The U.S. debt clock currently reads in blazing red numbers at more than twenty-one trillion. However, those numbers may seem completely meaningless without a context. When faced with the issue of national debt, there should neither be blind fear nor blind indifference. It is critical for Americans to understand how the national debt works. Who owns it? Who pays for it? How does the accumulation of federal debt actually affect the economy and our everyday lives?
The majority of national debt is held by individuals, enterprises, and foreign governments who purchase U.S. Treasurys as a form of investment, expecting to be paid back with interest. Federal budget deficits, created by new programs or tax cuts, add to the debt. When the debt enlarges, the government must spend more and more money to pay the interests. Servicing the debt by paying interest leaves less room in the federal budget to fund social programs, subsidies, and the military. Since public spending is a component of GDP, overall economic growth will slow.
The private sector will also feel the effects of debt-caused interest rate hikes. Increases in the cost of capital will discourage businesses from borrowing to invest in expansion and innovation. This will cause America to lose some of its competitive edge in global markets, as well as potential jobs that could have been created with more investment. The debt has wider societal effects too. Higher interest rates can reduce social mobility as more individuals will be less able to afford to borrow money to use for education, real estate, and other personal investments crucial to thriving in the modern economy.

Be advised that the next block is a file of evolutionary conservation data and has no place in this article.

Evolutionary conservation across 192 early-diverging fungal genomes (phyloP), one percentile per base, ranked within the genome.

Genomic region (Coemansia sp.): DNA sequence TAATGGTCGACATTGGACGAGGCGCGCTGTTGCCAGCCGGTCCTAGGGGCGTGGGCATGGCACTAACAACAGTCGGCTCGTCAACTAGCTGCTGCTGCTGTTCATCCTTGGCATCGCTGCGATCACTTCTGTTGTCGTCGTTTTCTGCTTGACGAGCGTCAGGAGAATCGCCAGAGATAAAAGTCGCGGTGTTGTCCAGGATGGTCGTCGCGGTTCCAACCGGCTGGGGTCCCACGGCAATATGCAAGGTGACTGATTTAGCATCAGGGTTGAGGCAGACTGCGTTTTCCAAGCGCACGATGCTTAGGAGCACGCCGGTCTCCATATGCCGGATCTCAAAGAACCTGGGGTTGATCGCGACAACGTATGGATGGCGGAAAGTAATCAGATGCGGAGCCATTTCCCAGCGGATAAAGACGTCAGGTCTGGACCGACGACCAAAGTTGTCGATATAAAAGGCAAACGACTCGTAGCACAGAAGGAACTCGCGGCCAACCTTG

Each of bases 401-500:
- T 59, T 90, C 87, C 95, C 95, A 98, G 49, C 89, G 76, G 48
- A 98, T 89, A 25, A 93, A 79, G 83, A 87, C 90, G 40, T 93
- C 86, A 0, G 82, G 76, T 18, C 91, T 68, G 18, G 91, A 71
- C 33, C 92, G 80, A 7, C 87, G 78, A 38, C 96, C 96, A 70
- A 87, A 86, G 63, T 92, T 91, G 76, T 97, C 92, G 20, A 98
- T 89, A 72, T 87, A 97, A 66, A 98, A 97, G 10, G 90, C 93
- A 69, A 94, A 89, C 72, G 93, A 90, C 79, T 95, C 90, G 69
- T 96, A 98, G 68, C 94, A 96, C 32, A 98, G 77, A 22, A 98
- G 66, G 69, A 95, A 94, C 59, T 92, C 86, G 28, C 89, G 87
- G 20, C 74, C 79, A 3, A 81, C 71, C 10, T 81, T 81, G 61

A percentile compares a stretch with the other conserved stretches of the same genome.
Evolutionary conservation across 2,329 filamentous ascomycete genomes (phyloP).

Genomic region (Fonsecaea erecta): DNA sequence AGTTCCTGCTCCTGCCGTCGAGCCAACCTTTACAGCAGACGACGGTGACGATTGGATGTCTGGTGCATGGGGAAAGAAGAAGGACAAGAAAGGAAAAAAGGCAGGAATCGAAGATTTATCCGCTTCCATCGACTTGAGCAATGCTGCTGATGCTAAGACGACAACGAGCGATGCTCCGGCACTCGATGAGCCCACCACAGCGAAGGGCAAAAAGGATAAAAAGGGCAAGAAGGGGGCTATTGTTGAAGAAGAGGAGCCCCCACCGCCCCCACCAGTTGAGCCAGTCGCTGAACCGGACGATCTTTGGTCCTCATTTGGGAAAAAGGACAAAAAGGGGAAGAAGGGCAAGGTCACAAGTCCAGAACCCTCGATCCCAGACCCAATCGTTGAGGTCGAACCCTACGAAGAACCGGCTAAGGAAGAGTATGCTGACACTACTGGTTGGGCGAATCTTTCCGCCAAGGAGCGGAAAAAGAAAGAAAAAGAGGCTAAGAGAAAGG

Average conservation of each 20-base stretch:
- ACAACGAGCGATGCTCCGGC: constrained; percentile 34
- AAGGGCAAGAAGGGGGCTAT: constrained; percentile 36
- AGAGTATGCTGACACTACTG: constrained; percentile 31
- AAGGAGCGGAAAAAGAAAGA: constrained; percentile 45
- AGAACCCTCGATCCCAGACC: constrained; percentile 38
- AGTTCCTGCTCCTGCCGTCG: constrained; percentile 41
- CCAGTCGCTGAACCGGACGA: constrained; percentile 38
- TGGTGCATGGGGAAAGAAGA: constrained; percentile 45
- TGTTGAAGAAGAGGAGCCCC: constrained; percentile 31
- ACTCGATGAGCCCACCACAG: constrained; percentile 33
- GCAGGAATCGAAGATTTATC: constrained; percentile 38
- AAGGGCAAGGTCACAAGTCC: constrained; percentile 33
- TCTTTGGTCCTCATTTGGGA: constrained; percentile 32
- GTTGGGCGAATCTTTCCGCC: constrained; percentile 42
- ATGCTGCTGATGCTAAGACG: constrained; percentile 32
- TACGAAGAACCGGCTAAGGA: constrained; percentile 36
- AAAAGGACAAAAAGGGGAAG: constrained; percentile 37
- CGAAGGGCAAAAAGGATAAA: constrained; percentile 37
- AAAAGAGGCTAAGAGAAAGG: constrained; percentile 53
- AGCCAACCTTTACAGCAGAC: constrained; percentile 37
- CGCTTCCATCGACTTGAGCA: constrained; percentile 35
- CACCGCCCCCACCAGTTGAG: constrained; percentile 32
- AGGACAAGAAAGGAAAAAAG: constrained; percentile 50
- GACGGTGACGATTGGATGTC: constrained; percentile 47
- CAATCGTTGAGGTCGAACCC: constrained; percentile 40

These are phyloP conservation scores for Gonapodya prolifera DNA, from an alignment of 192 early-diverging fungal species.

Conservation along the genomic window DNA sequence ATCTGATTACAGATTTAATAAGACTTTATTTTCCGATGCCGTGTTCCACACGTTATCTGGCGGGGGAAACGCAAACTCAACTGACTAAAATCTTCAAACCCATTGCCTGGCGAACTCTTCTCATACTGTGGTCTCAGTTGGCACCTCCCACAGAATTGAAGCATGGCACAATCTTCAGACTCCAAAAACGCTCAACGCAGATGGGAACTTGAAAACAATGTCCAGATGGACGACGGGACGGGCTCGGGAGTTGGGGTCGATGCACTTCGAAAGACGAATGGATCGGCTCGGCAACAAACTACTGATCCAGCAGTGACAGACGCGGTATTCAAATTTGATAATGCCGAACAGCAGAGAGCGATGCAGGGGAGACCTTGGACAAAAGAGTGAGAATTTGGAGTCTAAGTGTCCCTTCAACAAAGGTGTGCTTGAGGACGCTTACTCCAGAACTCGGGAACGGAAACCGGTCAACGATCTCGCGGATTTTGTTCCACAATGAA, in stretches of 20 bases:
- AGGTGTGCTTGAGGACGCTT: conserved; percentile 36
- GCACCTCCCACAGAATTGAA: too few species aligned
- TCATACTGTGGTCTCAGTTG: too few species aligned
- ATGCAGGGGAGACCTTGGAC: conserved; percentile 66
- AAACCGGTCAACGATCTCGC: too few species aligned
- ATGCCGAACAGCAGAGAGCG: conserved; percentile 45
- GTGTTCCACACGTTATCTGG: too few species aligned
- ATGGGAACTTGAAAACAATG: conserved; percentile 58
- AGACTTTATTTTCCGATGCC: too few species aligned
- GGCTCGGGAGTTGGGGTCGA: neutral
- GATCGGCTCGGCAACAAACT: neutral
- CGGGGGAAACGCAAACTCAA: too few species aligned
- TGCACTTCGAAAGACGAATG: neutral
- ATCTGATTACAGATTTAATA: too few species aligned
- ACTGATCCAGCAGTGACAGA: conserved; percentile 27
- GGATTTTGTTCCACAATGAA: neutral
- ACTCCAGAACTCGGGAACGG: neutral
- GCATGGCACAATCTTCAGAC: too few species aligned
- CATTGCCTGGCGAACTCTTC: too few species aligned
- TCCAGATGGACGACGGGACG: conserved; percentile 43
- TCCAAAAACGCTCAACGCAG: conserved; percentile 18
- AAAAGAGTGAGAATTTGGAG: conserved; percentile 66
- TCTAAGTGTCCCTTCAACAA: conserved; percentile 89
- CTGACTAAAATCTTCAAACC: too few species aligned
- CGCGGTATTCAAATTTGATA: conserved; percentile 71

When the debt reaches a certain peak, such as when the debt outstrips GDP, it is possible that investors may lose confidence in the U.S. government’s ability to pay back the money, causing the demand for U.S. Treasuries to decrease. China, for example, has recently reduced its holdings of U.S. Treasurys. Less demand for U.S. Treasuries has the effect of lowering the value of the dollar, causing investors to be paid back in currency worth less, which further reduces the incentive to invest in U.S. Treasuries. The government then will have to set even higher interest rates in order to sell the Treasuries.
Another large holder of the debt is the Social Security fund. Some U.S. Treasuries are bought with tax revenue taken for Social Security, which are then used to fund governmental departments for various projects. If not enough money is returned to the Social Security fund, the payments will need to be funded by higher taxes or more borrowing.
The economy is a complicated creature. One policy could trigger a staggering amount of oftentimes unintended consequences. There are some economists who argue that the national debt is not a major crisis because interest rates have been low in the past years and that there is high enough “trust” in the U.S. economy that the interest rates will not be hiked. However, right now we are experiencing major interest rate increases, so servicing the debt will be more expensive.